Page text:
Two years ago, in December 2015, the Federal Motor Carrier Safety Administration (FMCSA) ruled out a new mandate known as the ELD mandate. It states that all fleets and trucks will have to install a certified electronic logging device (ELD) by the end of 2017. The ELD will electronically record a driver’s status, eliminating the need of the paper logbook. Paper logbooks have been the only way for the DOT to monitor a truck driver’s hours on duty. Logbooks are used to record a truck driver’s compliance with the Hours of Service (HOS) requirements.
Fleets now have until December 16th 2017 to implement the ELD that will record HOS. Still, the technology behind the electronic logging device is not a completely new thing. ELD technology is a next-generation technology that will replace the onboard recording devices that many trucking companies use.
The Benefits of an ELD (Electronic Logging Device)
Some of the features included in today’s ELD that are similar to onboard devices have in common include the electronic tracking, the engine sync, and the shared data that managers can see on a real-time basis. However, as a new technology with a lot of novelties a modern ELD can offer mapping features, advanced driver behavior settings and reporting on speeding, idling and hard braking. This data may be beneficial for insurance companies to lower or increase rates for trucking companies.
It’s true that as a next-generation technology, the electronic logging device (ELD) concept will drastically reduce the number of accidents on the road. No one can argue against fewer accidents and a safer road for all of us to navigate on. Trucking managers who often struggle to reduce overhead will be able to better manage their truckload drivers. Truckload management in a more competitive environment is extremely important to keep truckload rates down. However, what a lot of people haven’t thought about are how truckload rates will increase. A simple reason why truckload rates will increase is the initial investment of about $500.00 per truck per year. This can be a huge investment for truckload carriers who have 80 or 100 trucks. Also, the controlled fashion in which carriers will now have to operate is the real culprit of higher truckload rates.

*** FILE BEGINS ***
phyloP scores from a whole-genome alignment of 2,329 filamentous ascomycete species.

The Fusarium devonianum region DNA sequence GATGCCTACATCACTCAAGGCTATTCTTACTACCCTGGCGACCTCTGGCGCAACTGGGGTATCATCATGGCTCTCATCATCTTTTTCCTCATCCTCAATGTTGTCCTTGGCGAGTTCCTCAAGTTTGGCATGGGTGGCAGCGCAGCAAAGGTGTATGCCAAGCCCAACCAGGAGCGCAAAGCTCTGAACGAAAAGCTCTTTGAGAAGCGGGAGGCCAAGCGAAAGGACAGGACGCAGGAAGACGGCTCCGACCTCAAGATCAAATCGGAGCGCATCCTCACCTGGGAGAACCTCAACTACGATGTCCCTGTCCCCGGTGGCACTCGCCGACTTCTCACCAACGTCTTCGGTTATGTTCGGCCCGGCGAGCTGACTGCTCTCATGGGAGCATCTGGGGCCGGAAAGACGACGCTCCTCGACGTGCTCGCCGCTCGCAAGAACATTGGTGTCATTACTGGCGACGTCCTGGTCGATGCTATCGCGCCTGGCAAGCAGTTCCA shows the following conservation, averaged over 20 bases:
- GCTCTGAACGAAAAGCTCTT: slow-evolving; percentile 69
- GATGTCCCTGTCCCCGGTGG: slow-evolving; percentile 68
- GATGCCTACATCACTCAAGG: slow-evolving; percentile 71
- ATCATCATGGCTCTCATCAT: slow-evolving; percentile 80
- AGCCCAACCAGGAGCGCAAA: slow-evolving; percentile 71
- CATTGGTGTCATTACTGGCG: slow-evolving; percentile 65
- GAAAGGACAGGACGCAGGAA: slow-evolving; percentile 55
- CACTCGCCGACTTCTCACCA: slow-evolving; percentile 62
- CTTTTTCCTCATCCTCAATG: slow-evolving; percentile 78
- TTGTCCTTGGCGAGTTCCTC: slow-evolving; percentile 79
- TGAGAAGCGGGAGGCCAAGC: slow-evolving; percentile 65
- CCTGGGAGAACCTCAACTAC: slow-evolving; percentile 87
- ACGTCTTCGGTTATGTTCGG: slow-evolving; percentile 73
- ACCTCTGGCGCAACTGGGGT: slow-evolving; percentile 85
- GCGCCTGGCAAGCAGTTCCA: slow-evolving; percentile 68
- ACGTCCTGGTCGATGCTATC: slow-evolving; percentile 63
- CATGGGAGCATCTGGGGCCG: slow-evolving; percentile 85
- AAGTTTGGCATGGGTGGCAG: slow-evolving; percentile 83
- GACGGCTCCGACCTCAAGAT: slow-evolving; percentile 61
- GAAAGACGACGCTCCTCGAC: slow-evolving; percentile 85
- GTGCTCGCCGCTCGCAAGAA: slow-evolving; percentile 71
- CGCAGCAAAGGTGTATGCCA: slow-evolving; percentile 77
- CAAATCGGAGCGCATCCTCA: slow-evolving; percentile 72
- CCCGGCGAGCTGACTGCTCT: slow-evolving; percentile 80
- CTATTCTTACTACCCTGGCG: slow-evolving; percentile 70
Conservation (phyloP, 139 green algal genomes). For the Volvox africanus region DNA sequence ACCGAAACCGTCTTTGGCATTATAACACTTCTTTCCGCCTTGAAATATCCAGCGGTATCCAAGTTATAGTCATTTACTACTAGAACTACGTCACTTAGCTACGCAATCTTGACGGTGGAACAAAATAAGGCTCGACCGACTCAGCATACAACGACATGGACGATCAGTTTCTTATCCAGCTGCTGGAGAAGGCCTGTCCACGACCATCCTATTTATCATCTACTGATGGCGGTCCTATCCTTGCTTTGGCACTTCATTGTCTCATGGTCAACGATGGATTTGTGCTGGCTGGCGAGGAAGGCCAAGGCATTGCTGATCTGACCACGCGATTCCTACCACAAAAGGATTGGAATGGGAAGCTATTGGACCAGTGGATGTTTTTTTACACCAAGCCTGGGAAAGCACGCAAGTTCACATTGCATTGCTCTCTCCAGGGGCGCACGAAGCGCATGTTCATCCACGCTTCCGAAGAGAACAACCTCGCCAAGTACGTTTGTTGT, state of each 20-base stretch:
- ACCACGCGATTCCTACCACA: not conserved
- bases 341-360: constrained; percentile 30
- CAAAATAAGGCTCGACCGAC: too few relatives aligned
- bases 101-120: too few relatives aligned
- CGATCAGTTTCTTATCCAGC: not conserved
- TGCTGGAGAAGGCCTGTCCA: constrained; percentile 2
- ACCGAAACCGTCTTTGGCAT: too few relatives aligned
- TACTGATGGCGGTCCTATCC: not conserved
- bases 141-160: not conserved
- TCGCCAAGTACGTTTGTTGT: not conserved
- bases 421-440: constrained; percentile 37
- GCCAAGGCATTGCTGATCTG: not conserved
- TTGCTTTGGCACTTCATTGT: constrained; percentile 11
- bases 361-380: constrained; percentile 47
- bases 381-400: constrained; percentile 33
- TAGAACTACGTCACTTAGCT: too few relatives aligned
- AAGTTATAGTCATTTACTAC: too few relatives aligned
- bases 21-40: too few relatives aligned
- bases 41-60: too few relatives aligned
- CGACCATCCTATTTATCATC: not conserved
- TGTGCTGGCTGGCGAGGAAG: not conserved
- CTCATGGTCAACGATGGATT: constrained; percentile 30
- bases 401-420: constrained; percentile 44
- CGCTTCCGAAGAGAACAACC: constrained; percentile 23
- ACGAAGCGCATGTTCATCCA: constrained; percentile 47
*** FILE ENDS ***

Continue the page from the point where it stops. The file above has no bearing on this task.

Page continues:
How AN ELD Trucking World (Will) Increase Truckload Rates
Just like any new technology on the market, electronic logging devices have to take their ‘victim’. In this case, it is truckload rates that will suffer most. With a price of up to $500 for a single electronic logging device per truck per year, truckload carrier fleets are investing in a technology that is quite expensive. Although effective in gaining more time on the road and fully transparent when it comes to driver tracking, this technology definitely piles up the costs for many freight shipping companies, forcing them to increase their rates at least until they return the investment. This as we all know, takes a lot of time and will hardly happen.